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My research interests focus on providing clean, sustainable water for people and ecosystems.

Humans and Chemicals

My research group generally uses advanced environmental mass spectrometry to understand the fate and transport of environmental organic chemicals, especially those that adversely affect the health of fish or other aquatic organisms.

Almost all water near humans contains low concentrations of thousands of man-made chemicals. Unfortunately, the chemicals in our consumer products and our lives do not magically disappear when we are done with them; they will co-exist with us in our environment for days, months, years, and sometimes even centuries after production. This becomes especially problematic if those chemicals are harmful to biota. With growing recognition that “contaminants of emerging concern” are both widespread in water and implicated in adverse effects on aquatic organisms, we really need to understand their environmental fate and limit their discharge. Engineered systems were not designed to manage trace organic contaminants, so few of our existing control measures are actually efficitive for such chemicals. This implies that current engineered treatment systems need upgrading. What is even more challenging is that we haven’t really fully agreed which chemicals truly need treatment or other focused management effort!

Toxic Tires and Stormwater

Believe it or not, water quality near our cities is still toxic enough to kill large fish quickly.  Here in the Pacific Northwest, some adult coho salmon returning to creeks to spawn in the fall actually die when it rains. This phenomenon, observed for decades in Washington State and called urban runoff mortality syndrome (URMS), happens when storms wash roadway chemicals into nearby surface waters, resulting in lethal pollution. When I came to UW in 2014, I was in disbelief that repeatable, unexplained widespread mortality still existed in fish here in the United States! I now believe it is more common than you might expect, we just do a poor job of looking and tracking to really see these pollution impacts. And if it’s a sublethal impact? Basically nothing, we have little to no baseline over time to enable comparisons.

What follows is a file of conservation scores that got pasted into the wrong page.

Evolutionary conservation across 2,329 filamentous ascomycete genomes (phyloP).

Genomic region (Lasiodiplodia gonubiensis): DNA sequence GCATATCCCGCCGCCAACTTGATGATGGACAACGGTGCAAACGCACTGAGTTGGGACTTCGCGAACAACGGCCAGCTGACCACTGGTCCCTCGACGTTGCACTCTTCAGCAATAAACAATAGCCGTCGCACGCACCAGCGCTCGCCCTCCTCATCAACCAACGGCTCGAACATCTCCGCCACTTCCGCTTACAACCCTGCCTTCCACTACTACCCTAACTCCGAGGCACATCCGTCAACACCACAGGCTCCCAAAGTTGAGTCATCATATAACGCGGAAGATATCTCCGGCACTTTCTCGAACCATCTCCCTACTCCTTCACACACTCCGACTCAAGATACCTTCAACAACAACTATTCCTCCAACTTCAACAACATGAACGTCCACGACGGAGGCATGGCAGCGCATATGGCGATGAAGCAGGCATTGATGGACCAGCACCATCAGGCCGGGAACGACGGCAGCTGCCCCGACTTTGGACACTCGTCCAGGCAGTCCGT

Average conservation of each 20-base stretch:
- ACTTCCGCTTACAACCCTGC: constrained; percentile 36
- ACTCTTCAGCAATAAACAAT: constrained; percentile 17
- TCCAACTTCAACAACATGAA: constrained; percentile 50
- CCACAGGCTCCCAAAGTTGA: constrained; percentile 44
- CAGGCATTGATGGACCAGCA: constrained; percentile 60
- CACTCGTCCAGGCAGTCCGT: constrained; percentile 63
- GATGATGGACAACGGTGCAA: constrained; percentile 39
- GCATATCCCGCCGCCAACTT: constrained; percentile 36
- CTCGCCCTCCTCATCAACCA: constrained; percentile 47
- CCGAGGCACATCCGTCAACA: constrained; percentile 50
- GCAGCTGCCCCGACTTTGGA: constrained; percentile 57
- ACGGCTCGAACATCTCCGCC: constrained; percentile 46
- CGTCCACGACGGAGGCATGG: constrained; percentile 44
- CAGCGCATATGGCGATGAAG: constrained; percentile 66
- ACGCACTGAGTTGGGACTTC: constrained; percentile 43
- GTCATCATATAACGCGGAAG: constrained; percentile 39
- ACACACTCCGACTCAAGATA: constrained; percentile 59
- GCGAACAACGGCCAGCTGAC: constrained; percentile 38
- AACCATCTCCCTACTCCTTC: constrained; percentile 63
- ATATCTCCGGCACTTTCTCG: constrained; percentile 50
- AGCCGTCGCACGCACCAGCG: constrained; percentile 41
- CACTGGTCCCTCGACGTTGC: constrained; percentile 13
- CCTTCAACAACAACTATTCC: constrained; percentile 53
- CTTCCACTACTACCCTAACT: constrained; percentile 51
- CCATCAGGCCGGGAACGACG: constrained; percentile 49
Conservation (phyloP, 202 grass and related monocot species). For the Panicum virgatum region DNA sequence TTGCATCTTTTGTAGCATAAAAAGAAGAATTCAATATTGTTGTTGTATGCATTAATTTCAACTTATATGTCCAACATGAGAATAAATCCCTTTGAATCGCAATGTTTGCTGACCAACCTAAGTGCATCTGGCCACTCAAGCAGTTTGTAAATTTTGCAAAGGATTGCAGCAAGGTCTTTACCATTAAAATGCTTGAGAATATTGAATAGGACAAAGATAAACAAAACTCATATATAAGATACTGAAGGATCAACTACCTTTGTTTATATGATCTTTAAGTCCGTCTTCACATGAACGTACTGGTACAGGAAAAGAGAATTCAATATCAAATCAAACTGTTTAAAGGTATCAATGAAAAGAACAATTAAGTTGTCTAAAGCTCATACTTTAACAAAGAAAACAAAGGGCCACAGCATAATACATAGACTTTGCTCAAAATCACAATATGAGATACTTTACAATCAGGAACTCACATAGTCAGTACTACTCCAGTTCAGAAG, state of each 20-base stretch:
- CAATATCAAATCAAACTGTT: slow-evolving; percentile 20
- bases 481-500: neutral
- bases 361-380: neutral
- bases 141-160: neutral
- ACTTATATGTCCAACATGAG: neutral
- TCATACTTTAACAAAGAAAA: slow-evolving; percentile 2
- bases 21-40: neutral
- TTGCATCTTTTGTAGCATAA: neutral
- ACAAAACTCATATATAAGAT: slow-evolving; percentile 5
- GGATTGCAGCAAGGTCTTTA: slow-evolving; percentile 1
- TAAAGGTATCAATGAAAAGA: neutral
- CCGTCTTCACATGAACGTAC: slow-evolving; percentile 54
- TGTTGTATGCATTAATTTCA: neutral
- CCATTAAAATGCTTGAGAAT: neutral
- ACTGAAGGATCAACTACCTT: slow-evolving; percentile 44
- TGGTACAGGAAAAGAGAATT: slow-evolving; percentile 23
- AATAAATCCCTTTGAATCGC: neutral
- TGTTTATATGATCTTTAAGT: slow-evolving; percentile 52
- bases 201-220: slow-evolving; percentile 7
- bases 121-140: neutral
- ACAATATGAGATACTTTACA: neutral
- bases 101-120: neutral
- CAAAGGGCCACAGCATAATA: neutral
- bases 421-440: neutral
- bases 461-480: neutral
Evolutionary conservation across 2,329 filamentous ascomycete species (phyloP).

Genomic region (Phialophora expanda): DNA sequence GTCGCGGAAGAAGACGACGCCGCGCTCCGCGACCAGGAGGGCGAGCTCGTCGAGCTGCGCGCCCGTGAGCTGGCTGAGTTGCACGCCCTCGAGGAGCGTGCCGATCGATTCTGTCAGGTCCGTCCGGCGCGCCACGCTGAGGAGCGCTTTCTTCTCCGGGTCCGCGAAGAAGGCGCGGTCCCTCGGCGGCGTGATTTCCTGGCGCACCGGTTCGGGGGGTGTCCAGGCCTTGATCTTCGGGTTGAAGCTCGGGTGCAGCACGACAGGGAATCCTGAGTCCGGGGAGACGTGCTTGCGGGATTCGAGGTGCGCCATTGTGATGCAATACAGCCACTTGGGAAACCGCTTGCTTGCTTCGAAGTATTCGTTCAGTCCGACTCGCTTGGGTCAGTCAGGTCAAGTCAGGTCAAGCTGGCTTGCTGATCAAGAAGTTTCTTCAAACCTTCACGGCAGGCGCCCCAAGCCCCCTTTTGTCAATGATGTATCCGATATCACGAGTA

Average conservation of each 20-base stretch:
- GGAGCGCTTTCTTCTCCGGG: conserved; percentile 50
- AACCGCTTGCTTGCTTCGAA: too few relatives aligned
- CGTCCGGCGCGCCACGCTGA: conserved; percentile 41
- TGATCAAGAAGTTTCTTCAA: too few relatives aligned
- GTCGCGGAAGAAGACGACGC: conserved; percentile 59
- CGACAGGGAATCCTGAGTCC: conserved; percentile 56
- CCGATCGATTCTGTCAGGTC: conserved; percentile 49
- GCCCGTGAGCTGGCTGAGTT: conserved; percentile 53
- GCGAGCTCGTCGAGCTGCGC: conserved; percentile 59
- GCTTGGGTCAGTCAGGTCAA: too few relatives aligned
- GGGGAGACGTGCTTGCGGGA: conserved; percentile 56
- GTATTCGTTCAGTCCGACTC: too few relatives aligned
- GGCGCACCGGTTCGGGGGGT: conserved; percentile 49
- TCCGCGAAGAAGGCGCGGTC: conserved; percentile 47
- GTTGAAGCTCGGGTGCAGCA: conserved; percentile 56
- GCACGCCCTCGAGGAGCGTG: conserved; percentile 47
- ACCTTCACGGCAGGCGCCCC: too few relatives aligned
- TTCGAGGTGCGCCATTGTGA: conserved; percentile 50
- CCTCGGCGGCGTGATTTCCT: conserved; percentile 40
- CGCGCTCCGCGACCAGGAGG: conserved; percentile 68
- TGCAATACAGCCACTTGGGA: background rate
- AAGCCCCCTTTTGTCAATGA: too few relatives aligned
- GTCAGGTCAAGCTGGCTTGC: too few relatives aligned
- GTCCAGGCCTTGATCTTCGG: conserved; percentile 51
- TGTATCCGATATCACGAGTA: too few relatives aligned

Clearly, URMS was an important problem to work on, so I started using the high-resolution mass spectrometry capabilities we had at the Center for Urban Waters to understand the water quality of URMS.  Working with many partners and sponsors, including Jen McIntyre (WSU-Puyallup), Mike Dodd (UW CEE), Andre Simpson (U. Toronto) and Nat Scholz and team (NOAA-NMFS), by early 2020 our group (notably Zhenyu Tian, Nina Zhao, and Kathy Peter) had eventually isolated and identified 6PPD-quinone as the primary causal toxicant for URMS in coho. Led by Zhenyu’s tireless work to identify specific toxic chemicals among the >2000 chemicals that our HRMS instrument detects in tire rubber leachate, we found that 6PPD, an anti-ozonant chemical used in all tires globally, was forming a far more toxic and ubiquitous transformation product 6PPD-quinone, or 6PPDQ.  As far as we can tell, 6PPDQ is present wherever our vehicles are (almost everywhere!), with lethal concentrations expected for runoff from all busy roadways.  Just a minor conflict with the Clean Water Act there… Global research efforts have now reported widespread 6PPDQ in roadway runoff, atmospheric particulate matter, house dusts, urban soils, and even human urine!